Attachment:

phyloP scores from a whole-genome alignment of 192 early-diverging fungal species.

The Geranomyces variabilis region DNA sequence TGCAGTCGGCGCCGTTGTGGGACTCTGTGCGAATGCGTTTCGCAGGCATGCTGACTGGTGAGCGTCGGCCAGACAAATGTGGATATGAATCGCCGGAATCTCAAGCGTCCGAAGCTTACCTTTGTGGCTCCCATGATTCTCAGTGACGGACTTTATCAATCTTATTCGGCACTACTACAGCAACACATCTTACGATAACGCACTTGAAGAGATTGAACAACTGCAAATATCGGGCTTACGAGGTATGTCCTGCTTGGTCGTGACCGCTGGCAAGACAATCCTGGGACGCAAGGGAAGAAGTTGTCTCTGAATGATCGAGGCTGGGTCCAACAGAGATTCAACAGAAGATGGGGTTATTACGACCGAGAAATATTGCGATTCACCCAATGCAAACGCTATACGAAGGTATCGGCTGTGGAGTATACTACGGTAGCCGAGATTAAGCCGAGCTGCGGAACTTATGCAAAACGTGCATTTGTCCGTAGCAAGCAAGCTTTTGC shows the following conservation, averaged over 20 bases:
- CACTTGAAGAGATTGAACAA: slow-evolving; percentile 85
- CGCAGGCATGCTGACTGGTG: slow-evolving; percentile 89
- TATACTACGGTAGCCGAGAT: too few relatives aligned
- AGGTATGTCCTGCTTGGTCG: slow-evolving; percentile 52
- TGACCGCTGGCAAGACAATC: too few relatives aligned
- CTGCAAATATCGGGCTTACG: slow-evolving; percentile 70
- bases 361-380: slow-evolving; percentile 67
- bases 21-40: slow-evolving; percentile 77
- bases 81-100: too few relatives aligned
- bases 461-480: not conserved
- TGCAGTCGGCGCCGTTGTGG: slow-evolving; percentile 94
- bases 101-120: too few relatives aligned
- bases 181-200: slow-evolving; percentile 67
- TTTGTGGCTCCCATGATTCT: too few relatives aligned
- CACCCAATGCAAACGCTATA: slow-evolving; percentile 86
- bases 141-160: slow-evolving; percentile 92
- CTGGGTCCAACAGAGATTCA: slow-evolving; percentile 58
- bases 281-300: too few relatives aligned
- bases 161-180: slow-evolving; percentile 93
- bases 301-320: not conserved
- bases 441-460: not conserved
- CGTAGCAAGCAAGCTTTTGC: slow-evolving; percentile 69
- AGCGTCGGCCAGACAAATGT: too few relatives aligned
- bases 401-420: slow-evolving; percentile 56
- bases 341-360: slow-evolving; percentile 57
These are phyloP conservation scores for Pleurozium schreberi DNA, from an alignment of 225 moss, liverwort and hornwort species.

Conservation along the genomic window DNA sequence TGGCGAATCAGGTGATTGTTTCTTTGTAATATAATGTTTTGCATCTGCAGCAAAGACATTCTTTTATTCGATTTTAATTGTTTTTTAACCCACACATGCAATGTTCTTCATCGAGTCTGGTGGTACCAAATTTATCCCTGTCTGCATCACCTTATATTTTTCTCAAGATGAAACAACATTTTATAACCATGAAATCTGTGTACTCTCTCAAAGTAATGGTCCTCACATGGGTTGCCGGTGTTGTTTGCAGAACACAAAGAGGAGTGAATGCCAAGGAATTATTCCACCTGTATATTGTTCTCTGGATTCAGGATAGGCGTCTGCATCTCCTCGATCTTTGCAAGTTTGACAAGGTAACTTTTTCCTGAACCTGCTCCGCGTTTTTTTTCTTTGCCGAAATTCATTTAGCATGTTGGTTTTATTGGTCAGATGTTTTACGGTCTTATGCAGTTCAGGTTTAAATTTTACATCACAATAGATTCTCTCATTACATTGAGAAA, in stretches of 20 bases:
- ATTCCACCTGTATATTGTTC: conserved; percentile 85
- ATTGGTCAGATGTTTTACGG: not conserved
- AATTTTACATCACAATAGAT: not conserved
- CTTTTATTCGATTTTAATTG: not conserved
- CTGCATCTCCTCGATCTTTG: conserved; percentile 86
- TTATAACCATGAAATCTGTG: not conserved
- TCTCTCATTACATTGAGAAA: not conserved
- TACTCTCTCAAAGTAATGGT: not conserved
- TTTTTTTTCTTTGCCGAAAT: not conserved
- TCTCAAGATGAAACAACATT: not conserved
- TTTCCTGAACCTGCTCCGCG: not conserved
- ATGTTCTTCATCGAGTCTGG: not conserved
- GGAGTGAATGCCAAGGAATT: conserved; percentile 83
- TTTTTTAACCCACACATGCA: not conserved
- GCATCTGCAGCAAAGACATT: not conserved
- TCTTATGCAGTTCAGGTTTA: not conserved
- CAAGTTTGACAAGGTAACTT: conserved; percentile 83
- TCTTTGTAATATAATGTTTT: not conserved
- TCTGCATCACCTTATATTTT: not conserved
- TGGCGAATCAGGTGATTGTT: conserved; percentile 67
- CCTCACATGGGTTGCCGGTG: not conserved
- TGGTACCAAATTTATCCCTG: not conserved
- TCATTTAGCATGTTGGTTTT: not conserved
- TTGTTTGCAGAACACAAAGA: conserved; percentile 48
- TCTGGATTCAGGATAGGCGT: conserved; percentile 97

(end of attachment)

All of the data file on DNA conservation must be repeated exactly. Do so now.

phyloP scores from a whole-genome alignment of 192 early-diverging fungal species.

The Geranomyces variabilis region DNA sequence TGCAGTCGGCGCCGTTGTGGGACTCTGTGCGAATGCGTTTCGCAGGCATGCTGACTGGTGAGCGTCGGCCAGACAAATGTGGATATGAATCGCCGGAATCTCAAGCGTCCGAAGCTTACCTTTGTGGCTCCCATGATTCTCAGTGACGGACTTTATCAATCTTATTCGGCACTACTACAGCAACACATCTTACGATAACGCACTTGAAGAGATTGAACAACTGCAAATATCGGGCTTACGAGGTATGTCCTGCTTGGTCGTGACCGCTGGCAAGACAATCCTGGGACGCAAGGGAAGAAGTTGTCTCTGAATGATCGAGGCTGGGTCCAACAGAGATTCAACAGAAGATGGGGTTATTACGACCGAGAAATATTGCGATTCACCCAATGCAAACGCTATACGAAGGTATCGGCTGTGGAGTATACTACGGTAGCCGAGATTAAGCCGAGCTGCGGAACTTATGCAAAACGTGCATTTGTCCGTAGCAAGCAAGCTTTTGC shows the following conservation, averaged over 20 bases:
- CACTTGAAGAGATTGAACAA: slow-evolving; percentile 85
- CGCAGGCATGCTGACTGGTG: slow-evolving; percentile 89
- TATACTACGGTAGCCGAGAT: too few relatives aligned
- AGGTATGTCCTGCTTGGTCG: slow-evolving; percentile 52
- TGACCGCTGGCAAGACAATC: too few relatives aligned
- CTGCAAATATCGGGCTTACG: slow-evolving; percentile 70
- bases 361-380: slow-evolving; percentile 67
- bases 21-40: slow-evolving; percentile 77
- bases 81-100: too few relatives aligned
- bases 461-480: not conserved
- TGCAGTCGGCGCCGTTGTGG: slow-evolving; percentile 94
- bases 101-120: too few relatives aligned
- bases 181-200: slow-evolving; percentile 67
- TTTGTGGCTCCCATGATTCT: too few relatives aligned
- CACCCAATGCAAACGCTATA: slow-evolving; percentile 86
- bases 141-160: slow-evolving; percentile 92
- CTGGGTCCAACAGAGATTCA: slow-evolving; percentile 58
- bases 281-300: too few relatives aligned
- bases 161-180: slow-evolving; percentile 93
- bases 301-320: not conserved
- bases 441-460: not conserved
- CGTAGCAAGCAAGCTTTTGC: slow-evolving; percentile 69
- AGCGTCGGCCAGACAAATGT: too few relatives aligned
- bases 401-420: slow-evolving; percentile 56
- bases 341-360: slow-evolving; percentile 57
These are phyloP conservation scores for Pleurozium schreberi DNA, from an alignment of 225 moss, liverwort and hornwort species.

Conservation along the genomic window DNA sequence TGGCGAATCAGGTGATTGTTTCTTTGTAATATAATGTTTTGCATCTGCAGCAAAGACATTCTTTTATTCGATTTTAATTGTTTTTTAACCCACACATGCAATGTTCTTCATCGAGTCTGGTGGTACCAAATTTATCCCTGTCTGCATCACCTTATATTTTTCTCAAGATGAAACAACATTTTATAACCATGAAATCTGTGTACTCTCTCAAAGTAATGGTCCTCACATGGGTTGCCGGTGTTGTTTGCAGAACACAAAGAGGAGTGAATGCCAAGGAATTATTCCACCTGTATATTGTTCTCTGGATTCAGGATAGGCGTCTGCATCTCCTCGATCTTTGCAAGTTTGACAAGGTAACTTTTTCCTGAACCTGCTCCGCGTTTTTTTTCTTTGCCGAAATTCATTTAGCATGTTGGTTTTATTGGTCAGATGTTTTACGGTCTTATGCAGTTCAGGTTTAAATTTTACATCACAATAGATTCTCTCATTACATTGAGAAA, in stretches of 20 bases:
- ATTCCACCTGTATATTGTTC: conserved; percentile 85
- ATTGGTCAGATGTTTTACGG: not conserved
- AATTTTACATCACAATAGAT: not conserved
- CTTTTATTCGATTTTAATTG: not conserved
- CTGCATCTCCTCGATCTTTG: conserved; percentile 86
- TTATAACCATGAAATCTGTG: not conserved
- TCTCTCATTACATTGAGAAA: not conserved
- TACTCTCTCAAAGTAATGGT: not conserved
- TTTTTTTTCTTTGCCGAAAT: not conserved
- TCTCAAGATGAAACAACATT: not conserved
- TTTCCTGAACCTGCTCCGCG: not conserved
- ATGTTCTTCATCGAGTCTGG: not conserved
- GGAGTGAATGCCAAGGAATT: conserved; percentile 83
- TTTTTTAACCCACACATGCA: not conserved
- GCATCTGCAGCAAAGACATT: not conserved
- TCTTATGCAGTTCAGGTTTA: not conserved
- CAAGTTTGACAAGGTAACTT: conserved; percentile 83
- TCTTTGTAATATAATGTTTT: not conserved
- TCTGCATCACCTTATATTTT: not conserved
- TGGCGAATCAGGTGATTGTT: conserved; percentile 67
- CCTCACATGGGTTGCCGGTG: not conserved
- TGGTACCAAATTTATCCCTG: not conserved
- TCATTTAGCATGTTGGTTTT: not conserved
- TTGTTTGCAGAACACAAAGA: conserved; percentile 48
- TCTGGATTCAGGATAGGCGT: conserved; percentile 97